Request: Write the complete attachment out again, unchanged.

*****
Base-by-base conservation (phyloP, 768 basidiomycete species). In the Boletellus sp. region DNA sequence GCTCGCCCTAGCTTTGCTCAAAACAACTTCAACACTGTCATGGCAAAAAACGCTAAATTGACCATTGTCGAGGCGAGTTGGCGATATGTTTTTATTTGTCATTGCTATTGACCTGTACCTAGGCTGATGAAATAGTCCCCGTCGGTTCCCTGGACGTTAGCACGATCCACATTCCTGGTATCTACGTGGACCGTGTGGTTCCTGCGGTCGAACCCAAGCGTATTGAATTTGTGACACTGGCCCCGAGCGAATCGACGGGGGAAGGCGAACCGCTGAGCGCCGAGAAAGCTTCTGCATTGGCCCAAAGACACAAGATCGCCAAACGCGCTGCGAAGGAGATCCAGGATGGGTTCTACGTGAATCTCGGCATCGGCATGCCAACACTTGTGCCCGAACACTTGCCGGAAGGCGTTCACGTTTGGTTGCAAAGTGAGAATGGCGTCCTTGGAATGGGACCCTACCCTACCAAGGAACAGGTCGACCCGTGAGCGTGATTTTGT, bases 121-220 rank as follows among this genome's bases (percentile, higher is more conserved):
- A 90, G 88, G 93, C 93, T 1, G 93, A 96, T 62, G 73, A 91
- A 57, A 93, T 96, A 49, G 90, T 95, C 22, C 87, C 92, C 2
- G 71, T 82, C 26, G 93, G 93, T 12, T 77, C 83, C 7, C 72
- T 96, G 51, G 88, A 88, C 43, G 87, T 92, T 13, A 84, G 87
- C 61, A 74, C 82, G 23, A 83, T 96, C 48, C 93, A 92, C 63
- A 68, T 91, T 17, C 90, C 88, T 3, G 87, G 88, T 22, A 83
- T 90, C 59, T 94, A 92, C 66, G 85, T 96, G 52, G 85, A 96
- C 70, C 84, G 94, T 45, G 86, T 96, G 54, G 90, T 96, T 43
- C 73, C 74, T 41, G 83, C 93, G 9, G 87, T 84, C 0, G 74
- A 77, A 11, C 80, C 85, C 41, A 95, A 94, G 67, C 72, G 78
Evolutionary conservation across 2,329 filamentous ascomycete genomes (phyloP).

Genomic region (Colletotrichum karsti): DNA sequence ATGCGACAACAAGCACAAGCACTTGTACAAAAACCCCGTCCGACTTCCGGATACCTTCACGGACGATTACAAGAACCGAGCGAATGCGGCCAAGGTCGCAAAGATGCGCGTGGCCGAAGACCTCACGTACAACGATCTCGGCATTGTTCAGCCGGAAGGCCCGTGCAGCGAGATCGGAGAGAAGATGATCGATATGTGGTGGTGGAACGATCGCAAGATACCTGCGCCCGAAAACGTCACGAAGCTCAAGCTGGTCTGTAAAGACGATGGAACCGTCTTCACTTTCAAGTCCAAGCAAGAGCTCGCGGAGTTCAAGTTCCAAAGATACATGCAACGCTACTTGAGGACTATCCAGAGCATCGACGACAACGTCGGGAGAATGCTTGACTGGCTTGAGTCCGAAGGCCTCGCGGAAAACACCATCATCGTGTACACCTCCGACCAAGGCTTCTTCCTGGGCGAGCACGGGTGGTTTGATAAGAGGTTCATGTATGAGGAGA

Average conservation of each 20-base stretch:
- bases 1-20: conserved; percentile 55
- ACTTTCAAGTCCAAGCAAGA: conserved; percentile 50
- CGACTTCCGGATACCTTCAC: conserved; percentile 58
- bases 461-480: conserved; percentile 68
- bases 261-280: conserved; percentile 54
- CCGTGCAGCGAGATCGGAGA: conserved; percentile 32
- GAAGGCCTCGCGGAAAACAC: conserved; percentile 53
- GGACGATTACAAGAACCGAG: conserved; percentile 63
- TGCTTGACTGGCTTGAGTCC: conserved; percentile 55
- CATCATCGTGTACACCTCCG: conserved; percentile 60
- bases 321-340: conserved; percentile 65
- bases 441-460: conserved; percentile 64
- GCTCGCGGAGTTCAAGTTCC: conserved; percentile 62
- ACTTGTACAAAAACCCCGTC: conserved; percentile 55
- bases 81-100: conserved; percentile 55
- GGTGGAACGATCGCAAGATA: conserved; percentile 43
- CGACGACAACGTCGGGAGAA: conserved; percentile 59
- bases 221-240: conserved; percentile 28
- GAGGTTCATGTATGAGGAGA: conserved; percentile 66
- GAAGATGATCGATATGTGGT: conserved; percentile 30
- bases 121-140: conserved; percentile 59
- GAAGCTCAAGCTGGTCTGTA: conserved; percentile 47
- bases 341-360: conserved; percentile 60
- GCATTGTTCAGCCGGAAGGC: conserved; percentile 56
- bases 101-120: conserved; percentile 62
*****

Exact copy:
Base-by-base conservation (phyloP, 768 basidiomycete species). In the Boletellus sp. region DNA sequence GCTCGCCCTAGCTTTGCTCAAAACAACTTCAACACTGTCATGGCAAAAAACGCTAAATTGACCATTGTCGAGGCGAGTTGGCGATATGTTTTTATTTGTCATTGCTATTGACCTGTACCTAGGCTGATGAAATAGTCCCCGTCGGTTCCCTGGACGTTAGCACGATCCACATTCCTGGTATCTACGTGGACCGTGTGGTTCCTGCGGTCGAACCCAAGCGTATTGAATTTGTGACACTGGCCCCGAGCGAATCGACGGGGGAAGGCGAACCGCTGAGCGCCGAGAAAGCTTCTGCATTGGCCCAAAGACACAAGATCGCCAAACGCGCTGCGAAGGAGATCCAGGATGGGTTCTACGTGAATCTCGGCATCGGCATGCCAACACTTGTGCCCGAACACTTGCCGGAAGGCGTTCACGTTTGGTTGCAAAGTGAGAATGGCGTCCTTGGAATGGGACCCTACCCTACCAAGGAACAGGTCGACCCGTGAGCGTGATTTTGT, bases 121-220 rank as follows among this genome's bases (percentile, higher is more conserved):
- A 90, G 88, G 93, C 93, T 1, G 93, A 96, T 62, G 73, A 91
- A 57, A 93, T 96, A 49, G 90, T 95, C 22, C 87, C 92, C 2
- G 71, T 82, C 26, G 93, G 93, T 12, T 77, C 83, C 7, C 72
- T 96, G 51, G 88, A 88, C 43, G 87, T 92, T 13, A 84, G 87
- C 61, A 74, C 82, G 23, A 83, T 96, C 48, C 93, A 92, C 63
- A 68, T 91, T 17, C 90, C 88, T 3, G 87, G 88, T 22, A 83
- T 90, C 59, T 94, A 92, C 66, G 85, T 96, G 52, G 85, A 96
- C 70, C 84, G 94, T 45, G 86, T 96, G 54, G 90, T 96, T 43
- C 73, C 74, T 41, G 83, C 93, G 9, G 87, T 84, C 0, G 74
- A 77, A 11, C 80, C 85, C 41, A 95, A 94, G 67, C 72, G 78
Evolutionary conservation across 2,329 filamentous ascomycete genomes (phyloP).

Genomic region (Colletotrichum karsti): DNA sequence ATGCGACAACAAGCACAAGCACTTGTACAAAAACCCCGTCCGACTTCCGGATACCTTCACGGACGATTACAAGAACCGAGCGAATGCGGCCAAGGTCGCAAAGATGCGCGTGGCCGAAGACCTCACGTACAACGATCTCGGCATTGTTCAGCCGGAAGGCCCGTGCAGCGAGATCGGAGAGAAGATGATCGATATGTGGTGGTGGAACGATCGCAAGATACCTGCGCCCGAAAACGTCACGAAGCTCAAGCTGGTCTGTAAAGACGATGGAACCGTCTTCACTTTCAAGTCCAAGCAAGAGCTCGCGGAGTTCAAGTTCCAAAGATACATGCAACGCTACTTGAGGACTATCCAGAGCATCGACGACAACGTCGGGAGAATGCTTGACTGGCTTGAGTCCGAAGGCCTCGCGGAAAACACCATCATCGTGTACACCTCCGACCAAGGCTTCTTCCTGGGCGAGCACGGGTGGTTTGATAAGAGGTTCATGTATGAGGAGA

Average conservation of each 20-base stretch:
- bases 1-20: conserved; percentile 55
- ACTTTCAAGTCCAAGCAAGA: conserved; percentile 50
- CGACTTCCGGATACCTTCAC: conserved; percentile 58
- bases 461-480: conserved; percentile 68
- bases 261-280: conserved; percentile 54
- CCGTGCAGCGAGATCGGAGA: conserved; percentile 32
- GAAGGCCTCGCGGAAAACAC: conserved; percentile 53
- GGACGATTACAAGAACCGAG: conserved; percentile 63
- TGCTTGACTGGCTTGAGTCC: conserved; percentile 55
- CATCATCGTGTACACCTCCG: conserved; percentile 60
- bases 321-340: conserved; percentile 65
- bases 441-460: conserved; percentile 64
- GCTCGCGGAGTTCAAGTTCC: conserved; percentile 62
- ACTTGTACAAAAACCCCGTC: conserved; percentile 55
- bases 81-100: conserved; percentile 55
- GGTGGAACGATCGCAAGATA: conserved; percentile 43
- CGACGACAACGTCGGGAGAA: conserved; percentile 59
- bases 221-240: conserved; percentile 28
- GAGGTTCATGTATGAGGAGA: conserved; percentile 66
- GAAGATGATCGATATGTGGT: conserved; percentile 30
- bases 121-140: conserved; percentile 59
- GAAGCTCAAGCTGGTCTGTA: conserved; percentile 47
- bases 341-360: conserved; percentile 60
- GCATTGTTCAGCCGGAAGGC: conserved; percentile 56
- bases 101-120: conserved; percentile 62